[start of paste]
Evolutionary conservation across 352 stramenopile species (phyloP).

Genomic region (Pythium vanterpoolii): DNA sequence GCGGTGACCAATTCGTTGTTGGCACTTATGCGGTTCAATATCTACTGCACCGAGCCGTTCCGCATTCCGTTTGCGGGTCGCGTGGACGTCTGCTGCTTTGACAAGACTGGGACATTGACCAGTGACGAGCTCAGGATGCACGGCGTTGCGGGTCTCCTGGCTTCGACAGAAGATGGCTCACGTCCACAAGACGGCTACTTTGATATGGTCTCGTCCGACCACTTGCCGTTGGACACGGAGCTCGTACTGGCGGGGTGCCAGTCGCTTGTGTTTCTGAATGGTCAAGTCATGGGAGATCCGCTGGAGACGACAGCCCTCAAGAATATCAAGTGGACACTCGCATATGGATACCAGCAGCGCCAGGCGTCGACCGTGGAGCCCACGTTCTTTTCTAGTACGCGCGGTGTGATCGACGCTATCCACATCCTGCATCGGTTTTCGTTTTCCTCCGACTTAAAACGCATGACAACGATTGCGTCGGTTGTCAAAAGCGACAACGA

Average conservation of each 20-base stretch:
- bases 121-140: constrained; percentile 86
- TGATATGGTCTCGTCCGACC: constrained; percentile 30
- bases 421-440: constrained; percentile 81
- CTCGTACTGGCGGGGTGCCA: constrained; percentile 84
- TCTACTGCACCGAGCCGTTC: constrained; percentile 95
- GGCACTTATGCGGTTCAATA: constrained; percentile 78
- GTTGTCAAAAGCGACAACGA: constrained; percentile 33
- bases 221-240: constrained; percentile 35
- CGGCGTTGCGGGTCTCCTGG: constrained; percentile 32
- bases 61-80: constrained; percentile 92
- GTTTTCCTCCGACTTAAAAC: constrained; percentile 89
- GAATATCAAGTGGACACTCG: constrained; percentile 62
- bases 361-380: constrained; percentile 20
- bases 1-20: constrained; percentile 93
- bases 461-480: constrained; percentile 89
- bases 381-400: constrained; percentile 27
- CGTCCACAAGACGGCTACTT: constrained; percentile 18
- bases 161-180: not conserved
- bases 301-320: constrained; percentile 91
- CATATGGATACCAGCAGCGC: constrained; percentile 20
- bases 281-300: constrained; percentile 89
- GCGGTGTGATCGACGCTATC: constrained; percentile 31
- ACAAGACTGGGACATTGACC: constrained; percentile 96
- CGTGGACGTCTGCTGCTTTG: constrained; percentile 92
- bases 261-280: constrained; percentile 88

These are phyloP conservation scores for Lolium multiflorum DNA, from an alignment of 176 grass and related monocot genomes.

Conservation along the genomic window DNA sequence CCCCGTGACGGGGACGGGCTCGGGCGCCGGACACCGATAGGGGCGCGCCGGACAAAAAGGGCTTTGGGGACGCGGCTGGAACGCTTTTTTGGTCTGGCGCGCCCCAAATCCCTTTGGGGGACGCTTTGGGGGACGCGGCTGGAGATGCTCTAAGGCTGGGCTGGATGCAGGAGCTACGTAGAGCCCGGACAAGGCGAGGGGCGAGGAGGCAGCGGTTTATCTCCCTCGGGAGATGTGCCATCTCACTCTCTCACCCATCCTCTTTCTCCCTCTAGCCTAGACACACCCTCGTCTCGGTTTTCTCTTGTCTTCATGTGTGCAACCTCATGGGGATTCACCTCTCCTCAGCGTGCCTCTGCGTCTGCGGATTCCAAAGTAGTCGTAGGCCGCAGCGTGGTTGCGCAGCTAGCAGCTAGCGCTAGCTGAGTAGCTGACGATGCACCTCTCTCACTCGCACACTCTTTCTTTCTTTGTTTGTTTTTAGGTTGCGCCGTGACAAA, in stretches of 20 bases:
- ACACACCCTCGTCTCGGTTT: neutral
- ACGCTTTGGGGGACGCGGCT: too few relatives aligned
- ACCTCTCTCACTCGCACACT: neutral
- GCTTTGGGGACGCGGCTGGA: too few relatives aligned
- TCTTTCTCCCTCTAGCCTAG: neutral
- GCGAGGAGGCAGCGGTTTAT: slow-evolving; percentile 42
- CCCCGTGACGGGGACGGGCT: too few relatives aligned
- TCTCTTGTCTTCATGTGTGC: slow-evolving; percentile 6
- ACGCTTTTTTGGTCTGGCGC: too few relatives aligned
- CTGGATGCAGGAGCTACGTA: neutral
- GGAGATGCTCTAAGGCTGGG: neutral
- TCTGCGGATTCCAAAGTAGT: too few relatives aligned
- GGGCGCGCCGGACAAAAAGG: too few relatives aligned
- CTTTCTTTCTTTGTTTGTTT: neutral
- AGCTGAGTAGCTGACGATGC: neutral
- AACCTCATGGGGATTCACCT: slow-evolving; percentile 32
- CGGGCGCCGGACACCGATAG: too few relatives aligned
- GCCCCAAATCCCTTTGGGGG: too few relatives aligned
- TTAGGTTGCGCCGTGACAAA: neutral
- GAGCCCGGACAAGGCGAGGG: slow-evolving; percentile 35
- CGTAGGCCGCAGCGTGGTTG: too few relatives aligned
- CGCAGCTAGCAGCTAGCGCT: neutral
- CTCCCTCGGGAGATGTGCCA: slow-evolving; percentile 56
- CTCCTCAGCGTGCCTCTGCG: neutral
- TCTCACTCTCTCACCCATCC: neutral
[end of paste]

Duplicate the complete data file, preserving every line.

Evolutionary conservation across 352 stramenopile species (phyloP).

Genomic region (Pythium vanterpoolii): DNA sequence GCGGTGACCAATTCGTTGTTGGCACTTATGCGGTTCAATATCTACTGCACCGAGCCGTTCCGCATTCCGTTTGCGGGTCGCGTGGACGTCTGCTGCTTTGACAAGACTGGGACATTGACCAGTGACGAGCTCAGGATGCACGGCGTTGCGGGTCTCCTGGCTTCGACAGAAGATGGCTCACGTCCACAAGACGGCTACTTTGATATGGTCTCGTCCGACCACTTGCCGTTGGACACGGAGCTCGTACTGGCGGGGTGCCAGTCGCTTGTGTTTCTGAATGGTCAAGTCATGGGAGATCCGCTGGAGACGACAGCCCTCAAGAATATCAAGTGGACACTCGCATATGGATACCAGCAGCGCCAGGCGTCGACCGTGGAGCCCACGTTCTTTTCTAGTACGCGCGGTGTGATCGACGCTATCCACATCCTGCATCGGTTTTCGTTTTCCTCCGACTTAAAACGCATGACAACGATTGCGTCGGTTGTCAAAAGCGACAACGA

Average conservation of each 20-base stretch:
- bases 121-140: constrained; percentile 86
- TGATATGGTCTCGTCCGACC: constrained; percentile 30
- bases 421-440: constrained; percentile 81
- CTCGTACTGGCGGGGTGCCA: constrained; percentile 84
- TCTACTGCACCGAGCCGTTC: constrained; percentile 95
- GGCACTTATGCGGTTCAATA: constrained; percentile 78
- GTTGTCAAAAGCGACAACGA: constrained; percentile 33
- bases 221-240: constrained; percentile 35
- CGGCGTTGCGGGTCTCCTGG: constrained; percentile 32
- bases 61-80: constrained; percentile 92
- GTTTTCCTCCGACTTAAAAC: constrained; percentile 89
- GAATATCAAGTGGACACTCG: constrained; percentile 62
- bases 361-380: constrained; percentile 20
- bases 1-20: constrained; percentile 93
- bases 461-480: constrained; percentile 89
- bases 381-400: constrained; percentile 27
- CGTCCACAAGACGGCTACTT: constrained; percentile 18
- bases 161-180: not conserved
- bases 301-320: constrained; percentile 91
- CATATGGATACCAGCAGCGC: constrained; percentile 20
- bases 281-300: constrained; percentile 89
- GCGGTGTGATCGACGCTATC: constrained; percentile 31
- ACAAGACTGGGACATTGACC: constrained; percentile 96
- CGTGGACGTCTGCTGCTTTG: constrained; percentile 92
- bases 261-280: constrained; percentile 88

These are phyloP conservation scores for Lolium multiflorum DNA, from an alignment of 176 grass and related monocot genomes.

Conservation along the genomic window DNA sequence CCCCGTGACGGGGACGGGCTCGGGCGCCGGACACCGATAGGGGCGCGCCGGACAAAAAGGGCTTTGGGGACGCGGCTGGAACGCTTTTTTGGTCTGGCGCGCCCCAAATCCCTTTGGGGGACGCTTTGGGGGACGCGGCTGGAGATGCTCTAAGGCTGGGCTGGATGCAGGAGCTACGTAGAGCCCGGACAAGGCGAGGGGCGAGGAGGCAGCGGTTTATCTCCCTCGGGAGATGTGCCATCTCACTCTCTCACCCATCCTCTTTCTCCCTCTAGCCTAGACACACCCTCGTCTCGGTTTTCTCTTGTCTTCATGTGTGCAACCTCATGGGGATTCACCTCTCCTCAGCGTGCCTCTGCGTCTGCGGATTCCAAAGTAGTCGTAGGCCGCAGCGTGGTTGCGCAGCTAGCAGCTAGCGCTAGCTGAGTAGCTGACGATGCACCTCTCTCACTCGCACACTCTTTCTTTCTTTGTTTGTTTTTAGGTTGCGCCGTGACAAA, in stretches of 20 bases:
- ACACACCCTCGTCTCGGTTT: neutral
- ACGCTTTGGGGGACGCGGCT: too few relatives aligned
- ACCTCTCTCACTCGCACACT: neutral
- GCTTTGGGGACGCGGCTGGA: too few relatives aligned
- TCTTTCTCCCTCTAGCCTAG: neutral
- GCGAGGAGGCAGCGGTTTAT: slow-evolving; percentile 42
- CCCCGTGACGGGGACGGGCT: too few relatives aligned
- TCTCTTGTCTTCATGTGTGC: slow-evolving; percentile 6
- ACGCTTTTTTGGTCTGGCGC: too few relatives aligned
- CTGGATGCAGGAGCTACGTA: neutral
- GGAGATGCTCTAAGGCTGGG: neutral
- TCTGCGGATTCCAAAGTAGT: too few relatives aligned
- GGGCGCGCCGGACAAAAAGG: too few relatives aligned
- CTTTCTTTCTTTGTTTGTTT: neutral
- AGCTGAGTAGCTGACGATGC: neutral
- AACCTCATGGGGATTCACCT: slow-evolving; percentile 32
- CGGGCGCCGGACACCGATAG: too few relatives aligned
- GCCCCAAATCCCTTTGGGGG: too few relatives aligned
- TTAGGTTGCGCCGTGACAAA: neutral
- GAGCCCGGACAAGGCGAGGG: slow-evolving; percentile 35
- CGTAGGCCGCAGCGTGGTTG: too few relatives aligned
- CGCAGCTAGCAGCTAGCGCT: neutral
- CTCCCTCGGGAGATGTGCCA: slow-evolving; percentile 56
- CTCCTCAGCGTGCCTCTGCG: neutral
- TCTCACTCTCTCACCCATCC: neutral